1. Have good credit. It’s pretty tough to check references these days, because a lot of landlords are worried about being sued for saying the wrong thing (though we try!). So, we use a credit check as a proxy for looking at your financial reliability. In general, we don’t mind debt – lot’s of people have student loans. But we don’t like late / missed payments, because if you’re willing to stiff your lenders, you’re probably willing to stiff us.
2. Have two or fewer pets. Some people like visiting zoos (not me, but that’s a different story), but no one wants to live in them. It’s not fair to the other people in the building if we allow in huge numbers of pets. So we might allow 1-2, depending on the building and the pets. But we’re not allowing more.
3. Have some way of demonstrating sufficient income to cover the rent. Oh, you have no income? But you’d like me to give you a brand new, beautiful apartment in a great part of town, one that would cost me $3-5k to get back from you if you don’t pay? I’m probably not signing up to that deal.
4. If you don’t have great credit or a way to demonstrate income, be prepared to put down a larger deposit and/or have a co-signer. We totally understand that some people have weird/untraditional circumstances. Maybe you come from another country and don’t have credit yet. Or maybe you don’t work, but have some dough in the bank or a parent who foots the tab. That’s cool… but we’re going to need to make an explicit arrangement so that we’re not left holding the bag.
5. Don’t be a jerk. This one is slightly harder to quantify. But, if you miss appointments with our leasing people, treat our staff rudely, fail to answer calls / texts / emails, be assured that you won’t get one of our apartment homes. There are plenty of nice people out there; life’s too short to deal with jerks.
One of the challenges of being a property owner is figuring out how much to spend maintaining / improving your building.
There is a permanent temptation to keep costs down by papering over problems. You can almost always find a cheap way to fix whatever problem has arisen. And, short term, you probably won’t notice much of a difference in how your building performs financially (except, of course, that your costs will be a bit lower, so there will be more cashflow).
However, over time, if you take the cheaper choice every time, your property will degrade. You may not notice, because you’re so used to how the place looks. And, your rents probably won’t decrease… in fact, they will probably increase, because that’s just the nature of owning apartment buildings in Los Angeles. So, how does the degradation of the property hurt you?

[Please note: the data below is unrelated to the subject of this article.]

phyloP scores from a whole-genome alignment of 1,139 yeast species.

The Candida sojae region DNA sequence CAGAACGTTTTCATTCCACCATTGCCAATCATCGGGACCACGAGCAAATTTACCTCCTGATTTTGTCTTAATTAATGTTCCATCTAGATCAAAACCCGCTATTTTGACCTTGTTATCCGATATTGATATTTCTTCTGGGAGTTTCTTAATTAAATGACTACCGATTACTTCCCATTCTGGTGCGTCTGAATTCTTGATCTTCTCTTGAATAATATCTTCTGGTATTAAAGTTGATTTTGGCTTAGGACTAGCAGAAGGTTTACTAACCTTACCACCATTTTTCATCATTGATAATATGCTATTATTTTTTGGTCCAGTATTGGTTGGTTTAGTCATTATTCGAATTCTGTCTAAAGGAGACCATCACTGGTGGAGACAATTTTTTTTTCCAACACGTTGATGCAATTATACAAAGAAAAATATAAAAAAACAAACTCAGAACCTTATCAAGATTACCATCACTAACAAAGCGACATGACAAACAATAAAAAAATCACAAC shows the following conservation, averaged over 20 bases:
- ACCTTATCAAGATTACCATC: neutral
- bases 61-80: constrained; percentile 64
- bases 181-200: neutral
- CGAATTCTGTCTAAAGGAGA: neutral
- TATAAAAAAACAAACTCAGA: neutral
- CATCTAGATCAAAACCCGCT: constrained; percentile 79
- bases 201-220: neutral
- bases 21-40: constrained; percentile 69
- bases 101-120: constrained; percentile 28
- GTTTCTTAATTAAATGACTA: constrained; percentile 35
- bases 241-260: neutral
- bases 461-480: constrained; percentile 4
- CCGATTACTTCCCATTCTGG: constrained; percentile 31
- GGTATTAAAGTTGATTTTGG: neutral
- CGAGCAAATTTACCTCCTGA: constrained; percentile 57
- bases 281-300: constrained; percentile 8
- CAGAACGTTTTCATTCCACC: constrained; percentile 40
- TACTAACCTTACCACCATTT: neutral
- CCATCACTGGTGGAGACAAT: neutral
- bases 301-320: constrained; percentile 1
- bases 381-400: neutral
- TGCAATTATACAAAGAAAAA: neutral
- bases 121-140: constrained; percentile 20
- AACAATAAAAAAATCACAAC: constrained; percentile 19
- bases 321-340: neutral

Simple: Your rents won’t rise as much as they could. And, because of rent control, each loss rental increment will compound. That $100 increase you didn’t get isn’t just $100. It’s $103 next year and $106 the year after that and $109 the year after that. Over time, across all of your units, that lost rent adds up.
Twenty-seven and a half years down the line, when the building is fully depreciated, and you or your heirs go to sell it and 1031 the equity into a new building, all that missed rent will result in a dramatically lower selling price.
So, do what I do: When something breaks, and you have the chance to do the right thing or the cheap thing, do the right thing. Yeah, it hurts short term. But the long term benefits of being a good steward of the property will accrue to you and/or your family. Oh, and it’s also just the right thing to do.
If you have a beat-up, rent controlled building that you’re considering selling and a vacancy opens up, DON’T FILL IT.
- Unless you spend a lot of money fixing up the building before you rent it, you’re not going to get top dollar from the new tenant;
- So, you’re going to have someone in there at less than market value;
- That person is very likely going to want to stay in the building for a long time (after all, he’s paying below market!) and he’s got the right to do so under rent control.
Your potential buyers know this. They know they’re either never going to get that person out, or they’re going to have to pay a bunch of money to make it happen.
Either way, that means they’re going to be willing to pay you less than they would otherwise have paid.
Now, on the other hand, if you follow my advice, the buyer is going to be able to fantasize. He’s going to imagine the building all fixed up and pretty. Then, he’s going to be willing to project some very high rent for that unit, a rent which will help him justify paying you the (probably ridiculous) price you want for your building.
Sometimes people question why it’s so important to get that last dollar of rent.
On a $2800 apartment, does an extra $100/month matter? After all, $100 is only 3.6% of $2800… no a big deal, right?
Wrong. Here’s how we think about rent in our business:
- All buildings are worth some multiple of their total annual rent
- In our areas, that multiple is currently 11-13x GRM
- So, $100 of extra rent per month x 12 months x (say) 12x GRM = $14,400 in building value
So, if you ask me to take $100 / month less in rent, you’re asking me to light $14,400 on fire. Which I’m probably not going to do.
A final note: Implicit in the above calculation is the idea that you are going to sell the building. If you’re not, then getting that last dollar is a bit less important. After all, charging a bit less rent reduces turn-over (because your units are a bit under what the tenant can find somewhere else). So, particularly in a non-rent control building, it’s not unreasonable to take a bit less, once you factor in the costs of turning units over (maintenance, lost rent while its vacant, leasing commission to refill it).